Russell Crowe

Russell Crowe’s 10 Best Movies

Russell Crowe

Russell Crowe had about as good a five years as any actor has in the late 1990s – 2000s with films like The Insider, LA Confidential, A Beautiful Mind, and Gladiator.  Not only is Crowe a chameleon as a dramatic actor, he’s an outstanding action star, and if the sometimes temperamental star is in the right setting, he has a very sardonic, dry comedic prowess.  He helped kick off the DC Extended Universe, doing a better Jor-El than Marlon Brando (granted it helped that no one ever cared less about a part than Brando did being Jor-El) in Man of Steel, but aside from that and 2016’s The Nice Guys, good parts have been rare for Crowe in the last decade.  I’m not sure if the Australian star has lost his desire, or if he’s burned too many bridges, but when you can light a fire under him, he’s one of the best actors alive, so hopefully the right part will come his way soon.Russell Crowe in LA Confidential
Russell Crowe’s Best 10
1. L.A. Confidential (1997) Bud White
2. The Insider (1999) Jeffery Wigand
3. A Beautiful Mind (2001) John Nash
4. 3:10 to Yuma (2007) Ben Wade
5. Gladiator (2000) Maximus
6. Cinderella Man (2003) Jim Braddock
7. The Nice Guys (2016) Jackson Healy
8. Master and Commander (2005) Capt. Jack Aubrey
9. State of Play (2008) Cal McAffrey
10. American Gangster (2007) Richie Roberts
Honorable Mention: Man of Steel (2013) Jor-El

Russell Crowe in The Insider

Oscars, Golden Globes & Emmys

Oscar Wins (1): Gladiator (2001)

Oscar Nominations (3): The Insider (2000), Gladiator (2001), A Beautiful Mind (2002)

Russell Crowe in Gladiator

Golden Globe Wins (1): A Beautiful Mind (2002)

Golden Globe Nominations (5)The Insider (2000), Gladiator (2001), A Beautiful Mind (2002), Master and Commander: The Far Side of the World (2004), Cinderella Man (2006)

Russell Crowe in A Beautiful Mind

Emmy Wins (0): None

Emmy Nominations (0): None

Russell Crowe in Man of Steel

My Favorite Crowe Scene:
“My Name is Maximus Decimus Meridius” from Gladiator (2000)

Next Film: Crowe is only currently attached to one project: Boy Erased with Nicole Kidman, tentatively slated for 2018.
Russell Crowe and Nicole Kidman in Boy Erased

10 thoughts on “Russell Crowe’s 10 Best Movies”

  1. I’ve said it before and I’ll say it again: the DCEU should have kicked itself off with a prequel movie set entirely on Krypton. Crowe would have shone as the star.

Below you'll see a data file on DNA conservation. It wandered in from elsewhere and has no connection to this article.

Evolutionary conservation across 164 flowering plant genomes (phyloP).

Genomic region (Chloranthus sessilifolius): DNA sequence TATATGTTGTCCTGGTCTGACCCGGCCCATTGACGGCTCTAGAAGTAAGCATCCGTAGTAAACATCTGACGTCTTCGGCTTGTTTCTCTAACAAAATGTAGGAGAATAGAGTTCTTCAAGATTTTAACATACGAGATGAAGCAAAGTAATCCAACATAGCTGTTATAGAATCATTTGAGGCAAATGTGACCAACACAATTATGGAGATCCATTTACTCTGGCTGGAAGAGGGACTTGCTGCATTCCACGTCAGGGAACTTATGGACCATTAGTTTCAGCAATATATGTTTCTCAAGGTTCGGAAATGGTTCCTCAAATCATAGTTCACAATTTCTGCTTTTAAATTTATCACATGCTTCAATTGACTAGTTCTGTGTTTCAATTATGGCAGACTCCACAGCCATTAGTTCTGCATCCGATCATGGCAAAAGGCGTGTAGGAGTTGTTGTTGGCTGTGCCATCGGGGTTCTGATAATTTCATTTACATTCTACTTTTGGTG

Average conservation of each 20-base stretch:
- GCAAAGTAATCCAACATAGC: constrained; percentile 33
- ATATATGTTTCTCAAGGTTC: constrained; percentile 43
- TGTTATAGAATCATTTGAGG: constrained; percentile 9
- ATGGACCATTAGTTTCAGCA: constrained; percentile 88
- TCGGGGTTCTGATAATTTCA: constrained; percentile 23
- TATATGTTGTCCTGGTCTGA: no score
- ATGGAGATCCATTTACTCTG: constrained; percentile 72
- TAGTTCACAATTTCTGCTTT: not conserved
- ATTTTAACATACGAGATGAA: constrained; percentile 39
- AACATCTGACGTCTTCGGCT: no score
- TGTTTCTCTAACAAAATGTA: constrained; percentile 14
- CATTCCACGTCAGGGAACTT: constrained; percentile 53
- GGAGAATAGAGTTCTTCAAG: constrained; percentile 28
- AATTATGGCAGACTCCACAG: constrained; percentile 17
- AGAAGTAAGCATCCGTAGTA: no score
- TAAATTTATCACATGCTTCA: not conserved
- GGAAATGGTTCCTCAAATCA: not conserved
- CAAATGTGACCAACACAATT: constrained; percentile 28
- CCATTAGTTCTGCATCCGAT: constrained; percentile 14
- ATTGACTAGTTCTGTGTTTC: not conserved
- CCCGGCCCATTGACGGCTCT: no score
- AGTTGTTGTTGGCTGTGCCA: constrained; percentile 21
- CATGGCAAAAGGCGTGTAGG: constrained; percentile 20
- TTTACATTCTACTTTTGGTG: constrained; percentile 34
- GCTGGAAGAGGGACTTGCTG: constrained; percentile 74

I think he killed his own career with his behavior, but he’s one of my favorite actors of all time. Just for the record, my favorite role of his will always be the Captain in Master and Commander. What is wrong with the universe, that that movie bombed, instead of spawning a franchise? I wish that when he was younger, someone competent (not Oliver Stone) had made a movie about Alexander the Great, and cast Crowe in the role, because he would have been incredible. I hear that Christopher McQuarrie wants to make an Alexander movie, but Crowe is no longer a realistic contender, which is sad.

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    1. Les Miserables is not one of my favorite musicals, that being said, I think the screen adaptation is about as good as can be done and Anne Hathaway deserved her Oscar. I actually though Crowe’s Javert was short-shrifted; that we didn’t get into his journey much and obviously a lot was cut, so that’s why it is just off the list behind Man of Steel which I rate about the same and I thought Crowe was the best part of. It was a tough call though.

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      1. No, I am sure it was a right choice to leave his role in Les Mis out. If your list had a title “guilty pleasure” performances, only then maybe. I don’t think I would have put it in my 10 best of his, so illustrious was Crowe career. Crowe presence is always compelling on screen – hence his imposing Javert, and let’s face it – he was a bit out of tune in Les Mis lol

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      2. There seems to be a trend in modern movie musicals, of putting acting chops ahead of singing voices. See Antonio Banderes in Evita and everyone in Sweeney Todd. I’m not sure, but it might be because in the old days singing and dancing were skills all actors needed to have, but not anymore. Which means if you want a huge actor, it’s far from a certainty he’ll be able to handle the songs.

        But in a movie, filled with close ups and subtleties that you don’t get on stage, I’d rather have someone who can act. The character as written in the show is not terribly deep, but Crowe gave Javier pathos and a sense of depth, not just when he killed himself, but throughout. I thought he stole the movie.

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